High number of economically inactive persons in Belgium a cause for concern

Although the jobs motor is running at full tilt, the share of the Belgian working-age population who are in work is very low. The explanation lies not so much in the number of unemployed people, which has fallen sharply in recent years in line with the improving economy, but more in the large and less visible group of other economically inactive people who are (temporarily or permanently) not or no longer looking for work. Bringing these people (back) on board requires a broad approach involving further labour market reforms.

In the previous edition of KBC Economic Opinions on 29 January, it was argued that there are still too many people of working age in Belgium who are not active on the labour market. As a consequence, the employment rate (number of people in work as a percentage of 15-64 year-olds) is low by European standards, though it has increased over the last two years thanks to the improving economy (figure 1). The debate about economic inactivity still often comes down to a debate about unemployment. This includes job-seeking benefit claimants who are fully unemployed as well as those who are temporarily unemployed. The unemployment rate (defined in the figure as a percentage of people aged 15-64 years) has also improved in recent years in line with the better economic climate.

Figure 1 - Acitivity and inactivity in the Belgian labour market (in % of the population aged 15-64 years)

Source: KBC Economic Research based on National Employment Office (NEO) and Stabel (LFS)

However, as well as regular unemployment, there are many other additional forms of inactivity in Belgium, which generally receive less publicity in reports about the labour market. Some members of these additional ‘inactive’ categories receive a benefit from the National Employment Office (NEO) in the same way as unemployed people. These are people who have worked at some time but are not working at present. Some have become unemployed but are no longer required to look for work, for example because of their age (older unemployed persons) or their employment history; they may also be exempt if they are on a company bridging pension or for social/family reasons. There is also a benefit-receiving group who are temporarily unavailable for work for various (sometimes good) reasons, for example because they are on a career break, are using up time credit or are on specific leave (e.g. parental leave).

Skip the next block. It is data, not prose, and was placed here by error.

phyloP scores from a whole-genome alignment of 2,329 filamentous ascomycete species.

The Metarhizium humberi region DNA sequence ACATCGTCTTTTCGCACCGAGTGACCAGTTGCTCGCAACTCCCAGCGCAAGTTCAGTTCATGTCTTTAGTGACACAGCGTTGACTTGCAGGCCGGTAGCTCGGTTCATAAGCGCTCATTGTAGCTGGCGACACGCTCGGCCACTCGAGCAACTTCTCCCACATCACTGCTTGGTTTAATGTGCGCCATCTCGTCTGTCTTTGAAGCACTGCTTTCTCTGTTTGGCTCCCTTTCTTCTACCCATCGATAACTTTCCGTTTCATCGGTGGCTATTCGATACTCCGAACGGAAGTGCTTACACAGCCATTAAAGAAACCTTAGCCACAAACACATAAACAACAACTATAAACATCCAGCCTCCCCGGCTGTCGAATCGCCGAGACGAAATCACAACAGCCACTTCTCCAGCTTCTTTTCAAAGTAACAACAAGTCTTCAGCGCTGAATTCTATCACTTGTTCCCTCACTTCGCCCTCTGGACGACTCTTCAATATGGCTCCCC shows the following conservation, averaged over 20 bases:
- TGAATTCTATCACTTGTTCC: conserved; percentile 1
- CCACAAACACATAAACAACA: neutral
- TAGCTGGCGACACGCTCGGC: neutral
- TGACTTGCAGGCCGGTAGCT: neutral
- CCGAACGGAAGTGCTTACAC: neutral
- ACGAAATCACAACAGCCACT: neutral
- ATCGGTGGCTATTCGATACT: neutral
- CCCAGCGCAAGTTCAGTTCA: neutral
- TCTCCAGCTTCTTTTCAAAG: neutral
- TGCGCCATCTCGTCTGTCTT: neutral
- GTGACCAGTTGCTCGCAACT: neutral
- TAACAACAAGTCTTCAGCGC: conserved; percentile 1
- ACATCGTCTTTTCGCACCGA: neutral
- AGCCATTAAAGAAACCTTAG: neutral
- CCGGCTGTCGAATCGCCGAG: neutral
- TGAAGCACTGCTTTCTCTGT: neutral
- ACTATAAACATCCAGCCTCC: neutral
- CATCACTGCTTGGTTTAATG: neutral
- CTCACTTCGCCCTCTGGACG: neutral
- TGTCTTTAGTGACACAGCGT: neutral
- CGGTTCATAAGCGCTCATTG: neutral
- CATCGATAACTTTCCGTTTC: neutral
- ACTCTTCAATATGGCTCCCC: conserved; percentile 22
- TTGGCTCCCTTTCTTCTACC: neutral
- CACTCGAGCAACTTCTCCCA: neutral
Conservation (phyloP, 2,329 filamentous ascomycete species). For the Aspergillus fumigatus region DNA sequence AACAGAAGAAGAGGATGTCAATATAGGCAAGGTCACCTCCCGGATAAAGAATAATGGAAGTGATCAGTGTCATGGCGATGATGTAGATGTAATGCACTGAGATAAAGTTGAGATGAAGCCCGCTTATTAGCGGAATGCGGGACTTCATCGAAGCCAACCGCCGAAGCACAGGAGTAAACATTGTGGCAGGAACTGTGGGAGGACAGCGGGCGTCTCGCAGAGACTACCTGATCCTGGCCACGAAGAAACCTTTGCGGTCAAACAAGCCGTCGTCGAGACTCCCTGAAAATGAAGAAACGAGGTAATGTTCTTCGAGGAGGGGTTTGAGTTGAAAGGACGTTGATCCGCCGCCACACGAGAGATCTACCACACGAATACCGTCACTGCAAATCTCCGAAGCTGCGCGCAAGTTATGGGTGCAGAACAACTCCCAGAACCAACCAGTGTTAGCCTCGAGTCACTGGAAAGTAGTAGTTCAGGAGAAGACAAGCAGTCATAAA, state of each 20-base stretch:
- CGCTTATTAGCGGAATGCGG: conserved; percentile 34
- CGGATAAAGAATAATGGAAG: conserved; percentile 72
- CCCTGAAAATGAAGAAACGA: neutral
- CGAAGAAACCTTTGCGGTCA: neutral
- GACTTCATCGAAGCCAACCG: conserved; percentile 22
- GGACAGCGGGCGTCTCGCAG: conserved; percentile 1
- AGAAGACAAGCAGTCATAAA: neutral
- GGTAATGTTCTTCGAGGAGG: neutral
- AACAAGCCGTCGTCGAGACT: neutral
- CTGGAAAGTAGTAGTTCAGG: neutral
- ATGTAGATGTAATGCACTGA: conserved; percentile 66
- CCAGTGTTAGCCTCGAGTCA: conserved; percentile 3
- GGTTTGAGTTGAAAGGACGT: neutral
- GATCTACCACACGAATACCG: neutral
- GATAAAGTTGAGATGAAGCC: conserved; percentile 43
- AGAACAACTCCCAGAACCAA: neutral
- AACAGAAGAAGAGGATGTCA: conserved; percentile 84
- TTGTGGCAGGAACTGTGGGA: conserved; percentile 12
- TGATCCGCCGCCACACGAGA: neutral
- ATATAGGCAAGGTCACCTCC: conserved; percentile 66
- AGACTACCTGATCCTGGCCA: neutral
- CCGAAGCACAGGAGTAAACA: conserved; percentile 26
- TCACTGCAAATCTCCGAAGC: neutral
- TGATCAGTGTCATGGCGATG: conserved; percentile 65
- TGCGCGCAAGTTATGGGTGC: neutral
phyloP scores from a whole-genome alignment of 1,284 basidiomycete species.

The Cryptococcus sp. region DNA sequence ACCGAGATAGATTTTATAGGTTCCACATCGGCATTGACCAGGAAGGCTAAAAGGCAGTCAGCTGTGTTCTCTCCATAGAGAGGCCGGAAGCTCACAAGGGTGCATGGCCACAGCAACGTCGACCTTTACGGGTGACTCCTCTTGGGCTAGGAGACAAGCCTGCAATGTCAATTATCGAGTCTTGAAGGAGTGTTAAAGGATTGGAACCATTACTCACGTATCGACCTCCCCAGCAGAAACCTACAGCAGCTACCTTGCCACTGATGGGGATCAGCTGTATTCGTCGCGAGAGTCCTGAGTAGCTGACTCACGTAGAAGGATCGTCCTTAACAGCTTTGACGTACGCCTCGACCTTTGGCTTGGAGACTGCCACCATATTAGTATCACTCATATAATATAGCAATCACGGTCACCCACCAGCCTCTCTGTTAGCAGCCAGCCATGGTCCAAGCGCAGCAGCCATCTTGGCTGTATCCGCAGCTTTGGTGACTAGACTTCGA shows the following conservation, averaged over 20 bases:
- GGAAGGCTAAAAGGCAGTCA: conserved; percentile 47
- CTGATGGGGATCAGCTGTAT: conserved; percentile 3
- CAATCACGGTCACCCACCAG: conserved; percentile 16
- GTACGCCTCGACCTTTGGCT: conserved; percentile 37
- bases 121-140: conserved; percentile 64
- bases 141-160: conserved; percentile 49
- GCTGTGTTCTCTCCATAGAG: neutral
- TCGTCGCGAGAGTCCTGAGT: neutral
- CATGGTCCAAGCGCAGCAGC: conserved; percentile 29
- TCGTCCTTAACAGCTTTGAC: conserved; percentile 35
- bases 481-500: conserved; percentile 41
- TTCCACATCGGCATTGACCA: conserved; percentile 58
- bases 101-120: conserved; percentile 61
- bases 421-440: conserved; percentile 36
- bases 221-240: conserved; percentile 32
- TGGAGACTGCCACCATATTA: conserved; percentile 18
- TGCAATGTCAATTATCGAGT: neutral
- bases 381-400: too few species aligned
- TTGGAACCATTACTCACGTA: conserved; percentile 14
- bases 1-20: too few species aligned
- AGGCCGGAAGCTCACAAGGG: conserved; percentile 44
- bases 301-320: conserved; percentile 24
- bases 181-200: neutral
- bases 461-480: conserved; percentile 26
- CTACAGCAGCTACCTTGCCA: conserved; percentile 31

Figure 2 shows the trend in the various economically inactive groups in receipt of a benefit from the NEO. Including the ‘genuine unemployed’, these groups comprised 0.9 million people in 2017, or 12% of the Belgian population aged 15-64 years. It is striking that the number of other people receiving NEO benefits is now almost as high as the number of genuinely unemployed (figure 1). The categories of people on bridging pensions and exempt older unemployed persons, both of which are dying out, have shrunk in recent years, but the other groups remain large.

Figure 2 - Different categories of economically inactive persons with NEO benefit in Belgium (numbers)

Source: KBC Economic Research based on National Employment Office (NEO) and FGS Social Security